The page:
Trade talks between the U.S. and China concluded, Thursday, with little indication of progress.
The Chinese Commerce Ministry released a statement saying, “The two sides conducted constructive and frank exchanges on the economic and trade issues of both concerns. Both sides will remain in contact for the next arrangement.”
A statement by White House Deputy Press Secretary Lindsay Walters released afterwards said the parties had addressed “structural issues in China such as those identified in the Section 301 report. We appreciated the Chinese delegation coming to the United States to participate in these meetings. The U.S. delegation will be briefing their principals on the discussions.”
Washington hasn’t wavered from its hard line with Beijing. On Thursday, as Chinese and American negotiators met at the U.S. Treasury Department just steps from the White House, U.S. President Donald Trump met with the authors of a new law to restrict foreign investment based on security concerns. The event – initially closed to the media – was then opened to camera crews, allowing each of the president’s supporters to address the American public.
“This legislation allows us to recognize those threats for what they are and to stop China from buying our most critical technology that we need to maintain our role as the world’s greatest superpower,” said Senator Tom Cotton of Arkansas.
MODERNIZING FOREIGN INVESTMENT RULES
Under the Foreign Investment Risk Review Modernization Act or FIRRMA, a committee with close ties to the White House now has expanded powers to limit foreign investments in real estate and in critical technologies and critical infrastructure—as well as big data.
Chaired by the U.S. Treasury Secretary, the Committee on Foreign Investment in the United States (CFIUS) has nine voting members—including the U.S. Trade Representative and six other cabinet secretaries. The Director of National Intelligence is a non-voting member. Washington wants to make sure that no foreign investment puts U.S. national security at risk, or violates American intellectual property rights. The new rules also give the U.S. government more leeway to block foreign investments in U.S. companies.
“The impact of FIRRMA is very broad in terms of impacting foreign direct investment in the United States because what FIRRMA has done is to expand the scope of transactions which are subject to presidential review – which could be subject to blocking, which could be subject to mitigation measures, or unwinding,” said Ginger Faulk, attorney at Baker Botts. “That’s something companies will have to think up about in terms of doing acquisitions going forward.”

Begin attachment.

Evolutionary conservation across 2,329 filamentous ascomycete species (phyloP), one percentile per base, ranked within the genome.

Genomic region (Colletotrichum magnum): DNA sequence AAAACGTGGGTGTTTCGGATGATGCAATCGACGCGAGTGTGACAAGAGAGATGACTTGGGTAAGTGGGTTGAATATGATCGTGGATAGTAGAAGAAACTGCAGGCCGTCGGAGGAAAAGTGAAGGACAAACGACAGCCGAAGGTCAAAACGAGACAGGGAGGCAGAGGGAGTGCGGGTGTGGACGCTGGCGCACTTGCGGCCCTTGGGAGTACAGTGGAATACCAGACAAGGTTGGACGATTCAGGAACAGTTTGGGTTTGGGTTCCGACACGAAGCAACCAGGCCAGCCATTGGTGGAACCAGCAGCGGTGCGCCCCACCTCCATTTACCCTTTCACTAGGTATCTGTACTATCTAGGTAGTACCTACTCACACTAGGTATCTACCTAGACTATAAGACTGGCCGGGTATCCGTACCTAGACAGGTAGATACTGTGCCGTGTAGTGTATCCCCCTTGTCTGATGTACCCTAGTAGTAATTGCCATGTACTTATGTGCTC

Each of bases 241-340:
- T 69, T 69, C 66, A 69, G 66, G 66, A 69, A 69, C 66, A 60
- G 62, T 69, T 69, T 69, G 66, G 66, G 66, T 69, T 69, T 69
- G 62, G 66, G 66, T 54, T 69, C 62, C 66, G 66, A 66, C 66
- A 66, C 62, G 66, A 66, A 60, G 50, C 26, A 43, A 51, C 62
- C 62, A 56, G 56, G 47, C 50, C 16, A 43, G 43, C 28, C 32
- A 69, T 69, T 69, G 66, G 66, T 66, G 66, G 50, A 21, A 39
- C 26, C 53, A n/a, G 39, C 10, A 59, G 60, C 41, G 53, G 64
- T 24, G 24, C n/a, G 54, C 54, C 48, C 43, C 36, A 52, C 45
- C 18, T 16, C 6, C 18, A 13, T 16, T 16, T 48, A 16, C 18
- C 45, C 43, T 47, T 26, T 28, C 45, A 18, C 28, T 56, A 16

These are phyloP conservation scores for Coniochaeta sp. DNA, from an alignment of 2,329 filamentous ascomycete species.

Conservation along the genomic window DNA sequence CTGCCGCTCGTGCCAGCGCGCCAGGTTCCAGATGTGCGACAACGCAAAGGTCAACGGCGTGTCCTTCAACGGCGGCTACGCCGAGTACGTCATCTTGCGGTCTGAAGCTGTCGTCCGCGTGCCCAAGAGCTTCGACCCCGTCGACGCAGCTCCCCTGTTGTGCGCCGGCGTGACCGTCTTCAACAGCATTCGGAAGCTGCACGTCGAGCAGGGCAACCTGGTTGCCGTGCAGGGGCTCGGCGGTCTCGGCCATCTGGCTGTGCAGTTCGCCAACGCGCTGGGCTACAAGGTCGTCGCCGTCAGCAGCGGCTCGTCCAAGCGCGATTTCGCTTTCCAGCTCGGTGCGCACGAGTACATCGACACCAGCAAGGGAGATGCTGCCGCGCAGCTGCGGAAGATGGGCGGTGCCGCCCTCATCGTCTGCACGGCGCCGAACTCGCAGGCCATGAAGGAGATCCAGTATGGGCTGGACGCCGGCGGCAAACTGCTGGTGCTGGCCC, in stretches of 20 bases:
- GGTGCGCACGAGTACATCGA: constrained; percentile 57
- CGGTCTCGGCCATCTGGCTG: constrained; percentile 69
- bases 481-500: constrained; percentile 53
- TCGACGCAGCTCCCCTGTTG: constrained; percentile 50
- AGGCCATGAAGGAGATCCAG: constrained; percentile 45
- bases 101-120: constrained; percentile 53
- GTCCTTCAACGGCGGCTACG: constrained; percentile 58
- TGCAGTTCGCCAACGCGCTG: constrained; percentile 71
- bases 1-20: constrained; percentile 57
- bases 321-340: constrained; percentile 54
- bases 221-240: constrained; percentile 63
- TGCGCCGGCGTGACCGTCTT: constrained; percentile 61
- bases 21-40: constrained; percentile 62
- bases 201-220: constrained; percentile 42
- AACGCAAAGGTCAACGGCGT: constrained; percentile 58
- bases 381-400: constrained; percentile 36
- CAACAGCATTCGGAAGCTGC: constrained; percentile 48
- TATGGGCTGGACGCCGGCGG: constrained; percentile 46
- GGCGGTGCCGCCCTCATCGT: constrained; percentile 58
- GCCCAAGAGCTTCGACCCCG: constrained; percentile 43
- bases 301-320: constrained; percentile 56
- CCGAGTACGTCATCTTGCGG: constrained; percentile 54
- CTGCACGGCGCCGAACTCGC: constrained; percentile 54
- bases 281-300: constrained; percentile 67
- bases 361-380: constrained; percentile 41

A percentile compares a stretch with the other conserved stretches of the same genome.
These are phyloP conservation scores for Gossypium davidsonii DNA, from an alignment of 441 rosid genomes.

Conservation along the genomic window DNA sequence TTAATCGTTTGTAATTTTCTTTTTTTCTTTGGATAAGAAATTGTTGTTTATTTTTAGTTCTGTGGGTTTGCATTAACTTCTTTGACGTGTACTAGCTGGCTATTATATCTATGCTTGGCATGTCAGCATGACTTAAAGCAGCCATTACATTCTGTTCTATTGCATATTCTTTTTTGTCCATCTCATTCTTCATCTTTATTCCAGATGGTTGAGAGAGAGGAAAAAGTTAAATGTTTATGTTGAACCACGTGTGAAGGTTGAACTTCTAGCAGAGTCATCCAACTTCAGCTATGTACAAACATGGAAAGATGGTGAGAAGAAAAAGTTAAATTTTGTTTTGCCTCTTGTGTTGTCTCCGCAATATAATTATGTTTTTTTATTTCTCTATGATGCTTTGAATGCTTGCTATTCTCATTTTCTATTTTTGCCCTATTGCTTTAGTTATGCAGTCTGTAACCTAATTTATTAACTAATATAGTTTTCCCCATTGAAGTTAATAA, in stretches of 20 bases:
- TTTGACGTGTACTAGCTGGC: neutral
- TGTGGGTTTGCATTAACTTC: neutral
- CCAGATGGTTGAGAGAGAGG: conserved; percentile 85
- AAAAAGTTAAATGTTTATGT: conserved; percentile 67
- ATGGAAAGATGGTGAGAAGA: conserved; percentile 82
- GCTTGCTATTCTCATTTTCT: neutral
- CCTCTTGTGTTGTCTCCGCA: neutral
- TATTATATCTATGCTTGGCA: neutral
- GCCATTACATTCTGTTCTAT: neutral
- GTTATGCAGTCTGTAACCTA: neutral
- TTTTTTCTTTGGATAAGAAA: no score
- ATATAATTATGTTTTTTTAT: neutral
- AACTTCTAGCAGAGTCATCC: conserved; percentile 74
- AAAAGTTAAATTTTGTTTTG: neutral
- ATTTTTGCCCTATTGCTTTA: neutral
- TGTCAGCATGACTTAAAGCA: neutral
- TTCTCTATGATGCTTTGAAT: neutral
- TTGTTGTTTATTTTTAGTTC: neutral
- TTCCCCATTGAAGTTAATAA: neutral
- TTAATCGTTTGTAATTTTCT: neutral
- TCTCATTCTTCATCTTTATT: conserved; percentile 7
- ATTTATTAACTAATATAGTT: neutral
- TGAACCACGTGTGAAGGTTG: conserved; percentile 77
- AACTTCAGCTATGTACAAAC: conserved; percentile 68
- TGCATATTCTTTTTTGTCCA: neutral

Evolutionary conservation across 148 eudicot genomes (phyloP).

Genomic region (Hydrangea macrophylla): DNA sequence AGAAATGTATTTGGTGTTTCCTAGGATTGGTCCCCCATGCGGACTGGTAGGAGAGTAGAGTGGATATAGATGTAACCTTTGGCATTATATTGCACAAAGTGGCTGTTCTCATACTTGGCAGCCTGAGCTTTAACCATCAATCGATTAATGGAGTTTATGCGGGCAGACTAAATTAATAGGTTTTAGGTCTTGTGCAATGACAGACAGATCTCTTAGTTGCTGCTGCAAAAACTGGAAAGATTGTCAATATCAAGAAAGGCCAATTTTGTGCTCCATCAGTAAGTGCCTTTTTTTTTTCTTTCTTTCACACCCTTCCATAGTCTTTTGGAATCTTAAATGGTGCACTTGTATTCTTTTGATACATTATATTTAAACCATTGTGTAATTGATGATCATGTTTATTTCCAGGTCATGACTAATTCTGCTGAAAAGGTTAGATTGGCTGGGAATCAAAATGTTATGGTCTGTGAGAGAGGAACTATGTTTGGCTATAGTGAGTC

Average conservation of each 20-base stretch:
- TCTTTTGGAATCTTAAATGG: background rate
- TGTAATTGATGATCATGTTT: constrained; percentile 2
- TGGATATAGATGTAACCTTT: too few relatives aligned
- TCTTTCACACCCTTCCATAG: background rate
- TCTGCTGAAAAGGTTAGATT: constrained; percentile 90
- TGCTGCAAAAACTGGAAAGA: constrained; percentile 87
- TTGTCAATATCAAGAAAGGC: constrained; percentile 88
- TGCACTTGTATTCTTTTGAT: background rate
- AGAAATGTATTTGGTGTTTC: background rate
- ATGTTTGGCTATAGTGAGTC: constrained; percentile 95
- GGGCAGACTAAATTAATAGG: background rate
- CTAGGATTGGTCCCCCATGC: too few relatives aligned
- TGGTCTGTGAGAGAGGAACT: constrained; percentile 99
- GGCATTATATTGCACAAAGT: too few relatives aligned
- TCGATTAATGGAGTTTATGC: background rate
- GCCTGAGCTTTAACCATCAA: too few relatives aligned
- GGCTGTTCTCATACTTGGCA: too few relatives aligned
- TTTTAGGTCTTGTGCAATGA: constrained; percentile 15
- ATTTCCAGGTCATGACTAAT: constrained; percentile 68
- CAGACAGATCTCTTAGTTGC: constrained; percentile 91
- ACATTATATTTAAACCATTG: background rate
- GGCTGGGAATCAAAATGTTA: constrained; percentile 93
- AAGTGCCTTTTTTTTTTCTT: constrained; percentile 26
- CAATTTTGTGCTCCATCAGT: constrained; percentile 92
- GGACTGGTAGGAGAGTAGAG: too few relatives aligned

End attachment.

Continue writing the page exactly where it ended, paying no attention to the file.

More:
While Washington can use the enhanced restrictions to block any foreign investment, the bill, which the U.S., Congress recently passed requires CFIUS to submit a report on Chinese investments every two years. The bill doesn’t require this for any other nation. Trump has made no secret that he intends to use the committee’s enhanced authority to limit Chinese investments.
“Intellectual property and all sorts of things are being stolen from us from by other countries. It’s going to be very hard for them to do that. We put in a lot of safeguards,” said U.S. President Donald Trump during Thursday’s meeting.
A senior White House official described Washington’s position in these talks with Beijing this way – if you want progress – “open your markets.”
“In past conversations when, despite what I would characterize as mountains of evidence about those practices (forced technology transfer and forced joint ventures), they come into the meeting and say we don’t do that anymore. I think the evidence suggests otherwise, and I think the international community agrees with us,” said the official.
Beijing officials say China has done so already.
Meantime, China is taking a hard line of its own. Chinese officials filed a formal complaint on Thursday at the World Trade Organization in Brussels. Beijing said Washington violated WTO rules by imposing tariffs on another $16 billion in Chinese imports. On Thursday, China also imposed retaliatory tariffs on an equivalent amount of U.S. products.
“In order to protect China’s own interests and defend multilateral trade mechanisms, we decided to take countermeasures against U.S. tariffs. For the ongoing trade negotiation, we hope the U.S. side can work with us and that good results can be achieved,” said Lu Kang, Chinese Foreign Ministry spokesperson.